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Long fibres are better for cattle bedding and beach towels

Jeramy Sanford for Progressive Dairyman Published on 31 July 2018

When it comes to beach towels, long fibres are ideal for comfort and moisture absorption. The same goes for fibre bedding. Long fibres help absorb moisture and reduce bacteria growth.


Fibre bedding captures the undigested lignin components in plants in a reusable form. This fibre is extracted from manure and recycled into bedding.



Manure fibres are removed by processing fresh manure through a mechanical separation system. The type of separation system used is an important factor in maintaining fibre length during the separation process.

Manure fibres are relatively short to begin with because most herds feed TMRs and not long-stemmed hay. A roller press separator preserves fibre length more effectively because there is no cutting action during separation. With a screw press separator, fibres are shredded during the separation process, resulting in shorter fibre lengths.

Long fibres have less compaction, allowing moisture to travel throughout the bedding and resulting in cleaner, drier stalls.

Surface area

When fibres are cut or broken during the separation process, the surface area of the fibers increase. This increased surface area means more available space for bacteria to live, eat, grow and multiply.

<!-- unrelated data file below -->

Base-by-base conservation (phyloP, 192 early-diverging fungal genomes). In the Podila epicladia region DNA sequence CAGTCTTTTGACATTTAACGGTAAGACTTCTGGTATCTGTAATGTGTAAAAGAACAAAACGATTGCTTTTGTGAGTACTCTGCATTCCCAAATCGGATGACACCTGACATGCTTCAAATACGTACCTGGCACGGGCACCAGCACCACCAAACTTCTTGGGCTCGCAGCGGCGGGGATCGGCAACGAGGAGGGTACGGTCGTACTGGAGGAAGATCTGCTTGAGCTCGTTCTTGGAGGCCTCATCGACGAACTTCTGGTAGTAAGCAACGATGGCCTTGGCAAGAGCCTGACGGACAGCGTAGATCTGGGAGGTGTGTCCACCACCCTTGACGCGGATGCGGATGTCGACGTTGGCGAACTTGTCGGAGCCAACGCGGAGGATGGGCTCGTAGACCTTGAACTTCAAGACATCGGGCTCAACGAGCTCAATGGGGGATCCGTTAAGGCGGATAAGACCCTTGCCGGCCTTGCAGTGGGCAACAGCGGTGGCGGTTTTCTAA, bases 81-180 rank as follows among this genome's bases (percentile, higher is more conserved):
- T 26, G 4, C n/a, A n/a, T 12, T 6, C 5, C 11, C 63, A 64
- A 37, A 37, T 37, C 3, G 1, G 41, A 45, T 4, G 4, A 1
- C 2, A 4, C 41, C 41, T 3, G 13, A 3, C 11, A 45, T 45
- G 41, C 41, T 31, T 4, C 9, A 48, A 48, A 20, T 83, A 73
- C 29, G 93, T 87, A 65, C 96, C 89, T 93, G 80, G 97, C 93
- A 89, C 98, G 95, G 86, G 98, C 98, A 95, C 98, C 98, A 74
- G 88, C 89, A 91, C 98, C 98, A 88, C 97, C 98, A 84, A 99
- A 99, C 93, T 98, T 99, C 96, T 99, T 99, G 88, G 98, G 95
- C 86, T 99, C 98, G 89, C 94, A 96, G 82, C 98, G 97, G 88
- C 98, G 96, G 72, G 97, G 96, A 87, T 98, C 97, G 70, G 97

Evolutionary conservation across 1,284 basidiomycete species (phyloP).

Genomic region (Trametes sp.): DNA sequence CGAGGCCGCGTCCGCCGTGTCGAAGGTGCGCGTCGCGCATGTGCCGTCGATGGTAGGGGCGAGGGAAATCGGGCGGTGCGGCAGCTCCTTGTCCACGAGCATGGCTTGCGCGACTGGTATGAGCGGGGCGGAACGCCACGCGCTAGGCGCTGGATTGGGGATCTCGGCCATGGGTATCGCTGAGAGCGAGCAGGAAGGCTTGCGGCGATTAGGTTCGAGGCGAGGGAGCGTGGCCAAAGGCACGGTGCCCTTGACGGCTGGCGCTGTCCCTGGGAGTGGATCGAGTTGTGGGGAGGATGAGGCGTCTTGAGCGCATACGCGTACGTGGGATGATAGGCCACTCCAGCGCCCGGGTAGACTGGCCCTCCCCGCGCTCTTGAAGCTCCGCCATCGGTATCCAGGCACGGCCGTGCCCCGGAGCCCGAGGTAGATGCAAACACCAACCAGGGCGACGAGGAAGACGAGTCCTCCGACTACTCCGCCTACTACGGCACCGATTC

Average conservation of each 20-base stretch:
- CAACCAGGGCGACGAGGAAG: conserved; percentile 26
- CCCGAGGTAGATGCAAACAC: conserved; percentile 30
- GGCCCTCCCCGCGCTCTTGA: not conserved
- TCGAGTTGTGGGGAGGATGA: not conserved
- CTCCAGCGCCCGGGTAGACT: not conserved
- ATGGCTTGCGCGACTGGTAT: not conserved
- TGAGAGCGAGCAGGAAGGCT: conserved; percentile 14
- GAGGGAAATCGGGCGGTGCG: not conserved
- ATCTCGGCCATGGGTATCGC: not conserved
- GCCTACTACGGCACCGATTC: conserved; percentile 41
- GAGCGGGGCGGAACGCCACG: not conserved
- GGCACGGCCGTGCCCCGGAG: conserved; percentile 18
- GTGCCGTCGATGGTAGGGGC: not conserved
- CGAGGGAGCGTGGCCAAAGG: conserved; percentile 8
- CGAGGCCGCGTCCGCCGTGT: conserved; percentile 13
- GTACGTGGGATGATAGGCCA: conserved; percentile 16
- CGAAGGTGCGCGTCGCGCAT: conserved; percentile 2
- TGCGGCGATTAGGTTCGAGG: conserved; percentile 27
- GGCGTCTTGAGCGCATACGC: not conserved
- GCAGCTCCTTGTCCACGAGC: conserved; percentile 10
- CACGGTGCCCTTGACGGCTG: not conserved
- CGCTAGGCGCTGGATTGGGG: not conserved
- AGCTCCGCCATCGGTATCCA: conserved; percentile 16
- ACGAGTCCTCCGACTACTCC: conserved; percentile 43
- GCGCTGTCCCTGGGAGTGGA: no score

Maintaining larger fibres creates less surface area in the bedding and results in less opportunity for bacteria to grow and spread.



Longer fibres, like those found in your softest, most absorbent beach towel, are also more effective at absorbing moisture in the stalls.

Short fibres become more compact in the stall and can’t effectively absorb and hold moisture. As moisture seeps in from the outside, fibres are so tightly packed there is no way for moisture to travel into the small fibres in the middle of the bedding.

Long fibres have less compaction, allowing moisture to travel throughout the bedding and resulting in cleaner, drier stalls.

Maintaining long fibre length is key to absorbing moisture and reducing bacteria growth when working with fibre bedding. Work with your local manure equipment specialist to learn more about fibre bedding and the importance of fibre length.  end mark

Jeramy Sanford
  • Jeramy Sanford

  • Nutrient and Separation Specialist
  • GEA
  • Email Jeramy Sanford

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